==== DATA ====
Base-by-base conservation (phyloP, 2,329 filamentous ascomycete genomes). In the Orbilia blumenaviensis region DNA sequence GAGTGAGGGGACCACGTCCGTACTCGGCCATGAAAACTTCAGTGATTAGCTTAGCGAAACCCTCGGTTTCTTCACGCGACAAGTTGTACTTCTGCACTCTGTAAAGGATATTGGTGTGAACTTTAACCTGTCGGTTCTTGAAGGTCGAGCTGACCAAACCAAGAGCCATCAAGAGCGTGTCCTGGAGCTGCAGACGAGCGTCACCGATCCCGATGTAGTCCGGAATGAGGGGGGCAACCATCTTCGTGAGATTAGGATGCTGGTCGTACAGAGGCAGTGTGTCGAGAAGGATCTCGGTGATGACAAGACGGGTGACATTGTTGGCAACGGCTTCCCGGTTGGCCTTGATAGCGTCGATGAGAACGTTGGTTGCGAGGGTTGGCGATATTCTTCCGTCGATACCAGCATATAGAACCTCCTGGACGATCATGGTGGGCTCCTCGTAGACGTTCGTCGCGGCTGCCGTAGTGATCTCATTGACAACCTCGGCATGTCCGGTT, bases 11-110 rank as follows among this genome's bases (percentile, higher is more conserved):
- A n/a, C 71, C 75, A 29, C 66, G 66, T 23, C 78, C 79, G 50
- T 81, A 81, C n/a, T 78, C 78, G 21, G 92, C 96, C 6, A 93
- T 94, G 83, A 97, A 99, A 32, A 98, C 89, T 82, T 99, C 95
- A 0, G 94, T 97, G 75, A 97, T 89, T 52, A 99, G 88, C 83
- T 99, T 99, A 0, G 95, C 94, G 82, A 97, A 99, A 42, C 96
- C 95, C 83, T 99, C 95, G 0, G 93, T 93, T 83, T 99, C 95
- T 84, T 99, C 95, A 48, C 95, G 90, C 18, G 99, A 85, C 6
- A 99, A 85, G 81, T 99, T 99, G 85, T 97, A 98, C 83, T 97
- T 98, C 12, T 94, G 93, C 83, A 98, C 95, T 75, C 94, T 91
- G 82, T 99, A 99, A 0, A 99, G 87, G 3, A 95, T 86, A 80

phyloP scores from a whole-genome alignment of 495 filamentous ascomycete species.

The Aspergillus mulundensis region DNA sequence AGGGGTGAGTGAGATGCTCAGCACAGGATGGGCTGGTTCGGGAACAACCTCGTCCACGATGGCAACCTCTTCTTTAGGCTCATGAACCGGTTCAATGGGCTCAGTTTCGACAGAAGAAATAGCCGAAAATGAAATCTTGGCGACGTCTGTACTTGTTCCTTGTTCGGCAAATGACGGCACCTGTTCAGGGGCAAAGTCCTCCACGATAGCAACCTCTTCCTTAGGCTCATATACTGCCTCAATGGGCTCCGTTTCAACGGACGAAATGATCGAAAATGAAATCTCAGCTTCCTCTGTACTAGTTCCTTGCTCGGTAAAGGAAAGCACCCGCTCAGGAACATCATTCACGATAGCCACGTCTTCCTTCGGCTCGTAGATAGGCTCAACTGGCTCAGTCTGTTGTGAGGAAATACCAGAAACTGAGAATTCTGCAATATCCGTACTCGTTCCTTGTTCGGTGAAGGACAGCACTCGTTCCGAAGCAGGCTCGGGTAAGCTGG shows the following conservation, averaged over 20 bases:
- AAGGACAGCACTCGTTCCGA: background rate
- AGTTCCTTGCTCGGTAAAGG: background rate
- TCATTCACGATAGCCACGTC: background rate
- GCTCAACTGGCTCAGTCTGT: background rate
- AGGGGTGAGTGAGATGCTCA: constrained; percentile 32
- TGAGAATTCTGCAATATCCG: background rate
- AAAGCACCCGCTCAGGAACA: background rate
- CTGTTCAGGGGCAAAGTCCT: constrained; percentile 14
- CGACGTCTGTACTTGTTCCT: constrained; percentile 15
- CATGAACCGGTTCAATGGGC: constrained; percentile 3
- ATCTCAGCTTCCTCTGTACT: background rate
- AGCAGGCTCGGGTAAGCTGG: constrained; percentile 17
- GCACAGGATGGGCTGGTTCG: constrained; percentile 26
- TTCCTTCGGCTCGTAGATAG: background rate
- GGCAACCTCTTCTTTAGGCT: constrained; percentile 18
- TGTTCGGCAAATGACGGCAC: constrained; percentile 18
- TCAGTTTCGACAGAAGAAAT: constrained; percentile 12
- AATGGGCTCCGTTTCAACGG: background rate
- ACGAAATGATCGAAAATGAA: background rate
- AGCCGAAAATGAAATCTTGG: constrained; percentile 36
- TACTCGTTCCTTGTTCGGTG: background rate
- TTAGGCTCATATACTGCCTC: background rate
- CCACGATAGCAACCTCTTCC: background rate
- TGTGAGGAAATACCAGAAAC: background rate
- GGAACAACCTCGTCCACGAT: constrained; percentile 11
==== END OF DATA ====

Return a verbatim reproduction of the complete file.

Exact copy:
Base-by-base conservation (phyloP, 2,329 filamentous ascomycete genomes). In the Orbilia blumenaviensis region DNA sequence GAGTGAGGGGACCACGTCCGTACTCGGCCATGAAAACTTCAGTGATTAGCTTAGCGAAACCCTCGGTTTCTTCACGCGACAAGTTGTACTTCTGCACTCTGTAAAGGATATTGGTGTGAACTTTAACCTGTCGGTTCTTGAAGGTCGAGCTGACCAAACCAAGAGCCATCAAGAGCGTGTCCTGGAGCTGCAGACGAGCGTCACCGATCCCGATGTAGTCCGGAATGAGGGGGGCAACCATCTTCGTGAGATTAGGATGCTGGTCGTACAGAGGCAGTGTGTCGAGAAGGATCTCGGTGATGACAAGACGGGTGACATTGTTGGCAACGGCTTCCCGGTTGGCCTTGATAGCGTCGATGAGAACGTTGGTTGCGAGGGTTGGCGATATTCTTCCGTCGATACCAGCATATAGAACCTCCTGGACGATCATGGTGGGCTCCTCGTAGACGTTCGTCGCGGCTGCCGTAGTGATCTCATTGACAACCTCGGCATGTCCGGTT, bases 11-110 rank as follows among this genome's bases (percentile, higher is more conserved):
- A n/a, C 71, C 75, A 29, C 66, G 66, T 23, C 78, C 79, G 50
- T 81, A 81, C n/a, T 78, C 78, G 21, G 92, C 96, C 6, A 93
- T 94, G 83, A 97, A 99, A 32, A 98, C 89, T 82, T 99, C 95
- A 0, G 94, T 97, G 75, A 97, T 89, T 52, A 99, G 88, C 83
- T 99, T 99, A 0, G 95, C 94, G 82, A 97, A 99, A 42, C 96
- C 95, C 83, T 99, C 95, G 0, G 93, T 93, T 83, T 99, C 95
- T 84, T 99, C 95, A 48, C 95, G 90, C 18, G 99, A 85, C 6
- A 99, A 85, G 81, T 99, T 99, G 85, T 97, A 98, C 83, T 97
- T 98, C 12, T 94, G 93, C 83, A 98, C 95, T 75, C 94, T 91
- G 82, T 99, A 99, A 0, A 99, G 87, G 3, A 95, T 86, A 80

phyloP scores from a whole-genome alignment of 495 filamentous ascomycete species.

The Aspergillus mulundensis region DNA sequence AGGGGTGAGTGAGATGCTCAGCACAGGATGGGCTGGTTCGGGAACAACCTCGTCCACGATGGCAACCTCTTCTTTAGGCTCATGAACCGGTTCAATGGGCTCAGTTTCGACAGAAGAAATAGCCGAAAATGAAATCTTGGCGACGTCTGTACTTGTTCCTTGTTCGGCAAATGACGGCACCTGTTCAGGGGCAAAGTCCTCCACGATAGCAACCTCTTCCTTAGGCTCATATACTGCCTCAATGGGCTCCGTTTCAACGGACGAAATGATCGAAAATGAAATCTCAGCTTCCTCTGTACTAGTTCCTTGCTCGGTAAAGGAAAGCACCCGCTCAGGAACATCATTCACGATAGCCACGTCTTCCTTCGGCTCGTAGATAGGCTCAACTGGCTCAGTCTGTTGTGAGGAAATACCAGAAACTGAGAATTCTGCAATATCCGTACTCGTTCCTTGTTCGGTGAAGGACAGCACTCGTTCCGAAGCAGGCTCGGGTAAGCTGG shows the following conservation, averaged over 20 bases:
- AAGGACAGCACTCGTTCCGA: background rate
- AGTTCCTTGCTCGGTAAAGG: background rate
- TCATTCACGATAGCCACGTC: background rate
- GCTCAACTGGCTCAGTCTGT: background rate
- AGGGGTGAGTGAGATGCTCA: constrained; percentile 32
- TGAGAATTCTGCAATATCCG: background rate
- AAAGCACCCGCTCAGGAACA: background rate
- CTGTTCAGGGGCAAAGTCCT: constrained; percentile 14
- CGACGTCTGTACTTGTTCCT: constrained; percentile 15
- CATGAACCGGTTCAATGGGC: constrained; percentile 3
- ATCTCAGCTTCCTCTGTACT: background rate
- AGCAGGCTCGGGTAAGCTGG: constrained; percentile 17
- GCACAGGATGGGCTGGTTCG: constrained; percentile 26
- TTCCTTCGGCTCGTAGATAG: background rate
- GGCAACCTCTTCTTTAGGCT: constrained; percentile 18
- TGTTCGGCAAATGACGGCAC: constrained; percentile 18
- TCAGTTTCGACAGAAGAAAT: constrained; percentile 12
- AATGGGCTCCGTTTCAACGG: background rate
- ACGAAATGATCGAAAATGAA: background rate
- AGCCGAAAATGAAATCTTGG: constrained; percentile 36
- TACTCGTTCCTTGTTCGGTG: background rate
- TTAGGCTCATATACTGCCTC: background rate
- CCACGATAGCAACCTCTTCC: background rate
- TGTGAGGAAATACCAGAAAC: background rate
- GGAACAACCTCGTCCACGAT: constrained; percentile 11